In the piece, Professor Krieger criticizes the Texas Public Utility Commission proposed rules severely limiting written discovery by customer groups in utility rate proceedings.
The proposal is a case study in the unintended consequences of a one-size-fits-all approach to very different situations.
The rule, which imposes sharp limits on written discovery, is roughly modeled on the rules that govern Texas civil trials. But the PUC’s proposed rule ignores the differences between most civil trials and PUC rate cases.
In civil trials, oral depositions are the primary discovery tool, and written discovery generally plays a secondary role. Conversely, in rate proceedings before the PUC, written discovery is the central means of gathering evidence, and depositions are rare because they are time-consuming and expensive.
In support of rate increases, utilities file volumes of documentary evidence on purported costs, revenue and required profit.
As would be expected, these filings are obviously slanted to support the requested increase.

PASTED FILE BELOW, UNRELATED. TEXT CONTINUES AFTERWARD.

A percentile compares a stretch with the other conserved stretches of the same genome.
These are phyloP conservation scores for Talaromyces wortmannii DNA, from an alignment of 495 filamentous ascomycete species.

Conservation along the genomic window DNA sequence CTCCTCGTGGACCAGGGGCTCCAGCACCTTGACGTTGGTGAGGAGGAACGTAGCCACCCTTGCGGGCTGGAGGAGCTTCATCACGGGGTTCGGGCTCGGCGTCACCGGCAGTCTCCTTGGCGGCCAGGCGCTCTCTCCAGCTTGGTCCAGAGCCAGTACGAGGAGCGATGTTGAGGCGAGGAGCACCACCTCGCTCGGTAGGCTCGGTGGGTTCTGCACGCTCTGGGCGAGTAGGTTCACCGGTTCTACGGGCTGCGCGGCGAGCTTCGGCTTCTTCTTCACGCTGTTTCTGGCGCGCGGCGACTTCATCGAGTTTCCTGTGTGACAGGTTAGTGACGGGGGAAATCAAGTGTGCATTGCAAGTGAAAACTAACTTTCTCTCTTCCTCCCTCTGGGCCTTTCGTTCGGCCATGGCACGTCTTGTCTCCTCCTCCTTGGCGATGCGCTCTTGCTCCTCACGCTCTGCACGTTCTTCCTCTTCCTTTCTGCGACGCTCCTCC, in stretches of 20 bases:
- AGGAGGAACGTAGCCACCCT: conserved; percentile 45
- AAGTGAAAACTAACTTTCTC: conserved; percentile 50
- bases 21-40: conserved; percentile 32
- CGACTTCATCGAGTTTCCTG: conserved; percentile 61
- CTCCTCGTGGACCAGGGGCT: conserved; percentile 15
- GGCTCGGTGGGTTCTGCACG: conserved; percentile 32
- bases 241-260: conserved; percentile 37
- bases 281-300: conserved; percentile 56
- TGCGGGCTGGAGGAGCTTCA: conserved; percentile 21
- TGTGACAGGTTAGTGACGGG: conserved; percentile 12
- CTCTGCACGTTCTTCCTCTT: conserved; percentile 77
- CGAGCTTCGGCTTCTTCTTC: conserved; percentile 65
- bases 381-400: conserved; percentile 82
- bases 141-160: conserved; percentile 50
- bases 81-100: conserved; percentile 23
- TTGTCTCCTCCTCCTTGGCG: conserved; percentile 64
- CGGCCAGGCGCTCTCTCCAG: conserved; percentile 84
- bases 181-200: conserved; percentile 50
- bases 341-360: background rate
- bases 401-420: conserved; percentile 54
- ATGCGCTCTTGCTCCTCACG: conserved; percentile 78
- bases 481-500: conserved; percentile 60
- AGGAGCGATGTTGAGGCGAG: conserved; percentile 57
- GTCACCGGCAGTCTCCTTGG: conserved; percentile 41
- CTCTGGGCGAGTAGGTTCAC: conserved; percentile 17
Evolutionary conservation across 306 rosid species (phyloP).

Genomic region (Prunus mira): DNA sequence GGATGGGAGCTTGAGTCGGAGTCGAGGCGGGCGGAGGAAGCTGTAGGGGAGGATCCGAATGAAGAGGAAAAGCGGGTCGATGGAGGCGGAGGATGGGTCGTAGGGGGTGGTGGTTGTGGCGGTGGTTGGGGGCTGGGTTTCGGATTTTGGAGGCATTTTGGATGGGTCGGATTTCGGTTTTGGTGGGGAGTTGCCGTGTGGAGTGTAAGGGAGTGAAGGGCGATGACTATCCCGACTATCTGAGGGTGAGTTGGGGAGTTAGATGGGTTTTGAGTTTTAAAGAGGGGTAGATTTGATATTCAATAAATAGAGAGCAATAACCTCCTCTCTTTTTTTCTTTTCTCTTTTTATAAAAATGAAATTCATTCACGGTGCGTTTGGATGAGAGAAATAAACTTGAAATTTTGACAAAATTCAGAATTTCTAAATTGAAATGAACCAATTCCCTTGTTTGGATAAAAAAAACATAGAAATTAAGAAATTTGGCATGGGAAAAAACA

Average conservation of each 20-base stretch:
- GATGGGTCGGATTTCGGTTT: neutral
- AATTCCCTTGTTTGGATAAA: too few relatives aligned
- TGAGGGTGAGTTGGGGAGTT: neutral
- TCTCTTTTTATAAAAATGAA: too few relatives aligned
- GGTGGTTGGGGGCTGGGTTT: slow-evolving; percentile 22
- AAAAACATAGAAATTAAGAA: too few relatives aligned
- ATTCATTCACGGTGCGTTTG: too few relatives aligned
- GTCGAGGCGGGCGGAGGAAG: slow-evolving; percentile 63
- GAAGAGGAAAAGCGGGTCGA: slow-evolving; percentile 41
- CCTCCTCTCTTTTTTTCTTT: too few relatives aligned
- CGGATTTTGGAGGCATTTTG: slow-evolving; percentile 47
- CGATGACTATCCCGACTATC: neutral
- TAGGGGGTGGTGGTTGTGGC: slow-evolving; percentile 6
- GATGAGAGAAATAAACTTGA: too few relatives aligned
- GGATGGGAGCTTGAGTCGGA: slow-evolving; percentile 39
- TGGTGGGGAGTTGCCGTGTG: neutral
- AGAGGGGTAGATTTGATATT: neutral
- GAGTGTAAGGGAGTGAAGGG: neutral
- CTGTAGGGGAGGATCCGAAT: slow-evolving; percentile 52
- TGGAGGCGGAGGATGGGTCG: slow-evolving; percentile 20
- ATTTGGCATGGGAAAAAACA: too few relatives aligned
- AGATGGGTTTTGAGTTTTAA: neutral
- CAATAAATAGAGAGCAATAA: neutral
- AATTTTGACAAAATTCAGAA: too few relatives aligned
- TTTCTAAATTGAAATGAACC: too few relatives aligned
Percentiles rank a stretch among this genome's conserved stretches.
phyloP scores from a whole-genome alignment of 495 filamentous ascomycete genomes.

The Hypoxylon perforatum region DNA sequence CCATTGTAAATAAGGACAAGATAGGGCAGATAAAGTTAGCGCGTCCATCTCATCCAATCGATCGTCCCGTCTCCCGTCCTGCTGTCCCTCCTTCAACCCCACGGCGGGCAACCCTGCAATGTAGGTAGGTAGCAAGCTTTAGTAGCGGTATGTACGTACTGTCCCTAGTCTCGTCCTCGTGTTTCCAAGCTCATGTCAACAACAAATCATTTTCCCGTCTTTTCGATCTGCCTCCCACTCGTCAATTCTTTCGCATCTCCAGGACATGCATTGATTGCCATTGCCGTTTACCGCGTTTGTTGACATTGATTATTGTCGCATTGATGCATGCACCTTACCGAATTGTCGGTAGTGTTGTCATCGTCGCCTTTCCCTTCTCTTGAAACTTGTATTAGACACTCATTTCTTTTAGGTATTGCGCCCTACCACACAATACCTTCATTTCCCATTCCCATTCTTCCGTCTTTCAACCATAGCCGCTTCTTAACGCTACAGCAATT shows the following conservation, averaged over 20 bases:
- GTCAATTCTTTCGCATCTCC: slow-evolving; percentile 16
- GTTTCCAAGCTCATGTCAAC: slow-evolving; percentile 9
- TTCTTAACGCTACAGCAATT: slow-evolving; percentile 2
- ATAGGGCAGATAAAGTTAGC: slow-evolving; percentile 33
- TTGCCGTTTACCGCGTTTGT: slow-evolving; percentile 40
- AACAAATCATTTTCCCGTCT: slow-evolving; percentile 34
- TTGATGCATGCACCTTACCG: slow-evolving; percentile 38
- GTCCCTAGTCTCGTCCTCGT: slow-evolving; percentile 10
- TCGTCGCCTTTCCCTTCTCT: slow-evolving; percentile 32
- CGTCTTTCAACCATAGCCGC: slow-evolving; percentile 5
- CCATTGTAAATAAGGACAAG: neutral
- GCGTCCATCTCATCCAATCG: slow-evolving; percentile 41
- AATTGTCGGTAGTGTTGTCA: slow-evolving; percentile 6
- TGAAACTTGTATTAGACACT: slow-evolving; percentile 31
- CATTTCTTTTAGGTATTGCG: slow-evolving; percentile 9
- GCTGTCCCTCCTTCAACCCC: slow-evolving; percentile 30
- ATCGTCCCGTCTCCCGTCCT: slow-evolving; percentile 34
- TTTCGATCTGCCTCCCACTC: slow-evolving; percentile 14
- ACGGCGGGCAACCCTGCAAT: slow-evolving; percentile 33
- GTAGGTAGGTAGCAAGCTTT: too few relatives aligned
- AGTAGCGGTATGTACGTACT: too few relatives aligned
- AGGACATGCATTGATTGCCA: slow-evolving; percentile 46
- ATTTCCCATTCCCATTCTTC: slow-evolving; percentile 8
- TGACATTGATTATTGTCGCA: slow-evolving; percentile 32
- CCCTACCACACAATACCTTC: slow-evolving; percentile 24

Only through pointed requests for information can other parties in rate cases — representing residential customers, small businesses and large industrial users — ferret out from utilities the supporting evidence for these filings to assess their accuracy.
In the name of agency efficiency, the proposed PUC rule limits a cost-effective means of discovery in rate cases and hobbles representatives of ratepayers in their efforts to challenge the one-sided filings of utilities.
Unlike most civil litigation, most of the witnesses presented by utilities in rate proceedings are experts who develop complex reports on myriad issues in the case, ranging from the utilities’ revenue requirements to the allocation of rate increases to different classes of customers.
Without extensive discovery directed at these expert reports, effective cross-examination of these experts in the rate hearings will be significantly thwarted.